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The Spatial and Temporal Variability of Nonfreezing Drizzle in the United States and Canada PowerPoint Presentation
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The Spatial and Temporal Variability of Nonfreezing Drizzle in the United States and Canada

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The Spatial and Temporal Variability of Nonfreezing Drizzle in the United States and Canada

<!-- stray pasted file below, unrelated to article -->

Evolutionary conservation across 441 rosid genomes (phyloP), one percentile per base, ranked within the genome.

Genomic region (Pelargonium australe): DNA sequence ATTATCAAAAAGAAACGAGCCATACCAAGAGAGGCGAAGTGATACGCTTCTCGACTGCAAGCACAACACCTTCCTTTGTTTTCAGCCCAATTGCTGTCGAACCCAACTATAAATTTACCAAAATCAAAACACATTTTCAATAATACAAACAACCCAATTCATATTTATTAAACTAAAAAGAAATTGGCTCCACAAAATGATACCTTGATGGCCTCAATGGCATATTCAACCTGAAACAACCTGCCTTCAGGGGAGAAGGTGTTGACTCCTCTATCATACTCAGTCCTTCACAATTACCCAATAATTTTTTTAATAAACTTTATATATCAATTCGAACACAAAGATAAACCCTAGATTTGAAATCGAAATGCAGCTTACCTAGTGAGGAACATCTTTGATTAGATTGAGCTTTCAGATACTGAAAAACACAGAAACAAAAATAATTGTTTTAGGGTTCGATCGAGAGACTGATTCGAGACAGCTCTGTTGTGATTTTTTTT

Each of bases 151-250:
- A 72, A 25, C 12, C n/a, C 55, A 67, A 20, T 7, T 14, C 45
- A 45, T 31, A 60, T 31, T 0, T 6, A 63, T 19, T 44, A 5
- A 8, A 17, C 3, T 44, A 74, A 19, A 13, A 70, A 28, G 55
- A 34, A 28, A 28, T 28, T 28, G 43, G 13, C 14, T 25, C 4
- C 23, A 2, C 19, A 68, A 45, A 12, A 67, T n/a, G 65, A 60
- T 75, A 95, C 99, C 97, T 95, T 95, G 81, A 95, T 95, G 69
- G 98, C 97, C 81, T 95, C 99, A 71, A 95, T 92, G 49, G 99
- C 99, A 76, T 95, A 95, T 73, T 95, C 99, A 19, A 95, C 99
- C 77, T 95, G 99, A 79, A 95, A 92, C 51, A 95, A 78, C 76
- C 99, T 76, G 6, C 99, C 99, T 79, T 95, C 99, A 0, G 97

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  1. The Spatial and Temporal Variability of Nonfreezing Drizzle in the United States and Canada P2.46 Addison L. Sears-Collins, Oklahoma Weather Center Research Experiences for Undergraduates, and Pennsylvania State University, State College, Pennsylvania David M. Schultz, CIMMS, University of Oklahoma, and NOAA/National Severe Storms Laboratory, Norman, Oklahoma Robert H. Johns, Norman Oklahoma Purpose and Data Annual Cycle Diurnal Cycle Dai (2001,a,b) examined the worldwide distribution of frequency of precipitation using 3-h synoptic weather reports over land and the COADS dataset over the ocean. The purpose of this study is to extend Dai’s results by presenting a climatology of nonfreezing drizzle occurrence over the United States and Canada in greater spatial and temporal detail. The surface observations come from datasets compiled by Robbins and Cortinas (2002) and Cortinas et al. (2004) by merging two surface datasets into a single format (TD-3280 and DATSAV2). The 15-year period 1976–1990 was selected to ensure consistency among the data, maximize the number of stations with hourly data, and avoid the ASOS era (ASOS did not report dirzzle because the precipitation sensor was not designed to detect drizzle-sized hydrometeors; Wade 2003). The resulting dataset, called the full dataset, contained 1,376,908 surface observations of nonfreezing drizzle from 1879 weather stations. Stations that reported at least 80% of the possible surface observations were separated into a reduced dataset consisting of 692,790 observations of nonfreezing drizzle from 584 stations. Location of all the stations used in the reduced dataset (584 stations). Stations discussed in the text are labeled. SNP is in the full, not reduced dataset. Meteorological Conditions During Drizzle • Drizzle maximum occurs in early morning. • Substantial variability exists from station to station, unexplored territory! Occurrence • Gander, Newfoundland, experiences 477 h of drizzle a year. If you include 80–100 h of freezing drizzle annually (Cortinas et al. 2004), Gander experiences about 560 h of total drizzle a year! • • Long pronounced gradient of drizzle along 100°W. For example, North Platte, Nebraska, averages 7 h of drizzle per year, whereas Grand Island, Nebraska, 236 km away, averages 124 h of drizzle a year! WHY? Conclusion • Nonfreezing drizzle observations in the U.S. and Canada is maximum in November, minimum in July. • Eastern U.S. and Canada are favored for drizzle. • Strong gradient in drizzle exists across 100°W. Unknown reason! • Drizzle occurrence tends to peak in the morning, in agreement with other studies (Dai 2001b; Cortinas et al. 2004). • Much still remains to be explored with this dataset: synoptic and mesoscale variability, synoptic patterns associated with drizzle, microphysical hypotheses, etc. • Most common with winds from northeast quadrant. • Two-thirds of drizzle occurs with wind speeds 2.0–6.9 m/s. • 61% of all drizzle occurs with visibilities 1.5–5.0 km, with only 19.6% of drizzle at visibilities less than 1.5 km. David.Schultz@noaa.gov http://www.cimms.ou.edu/~schultz/drizzle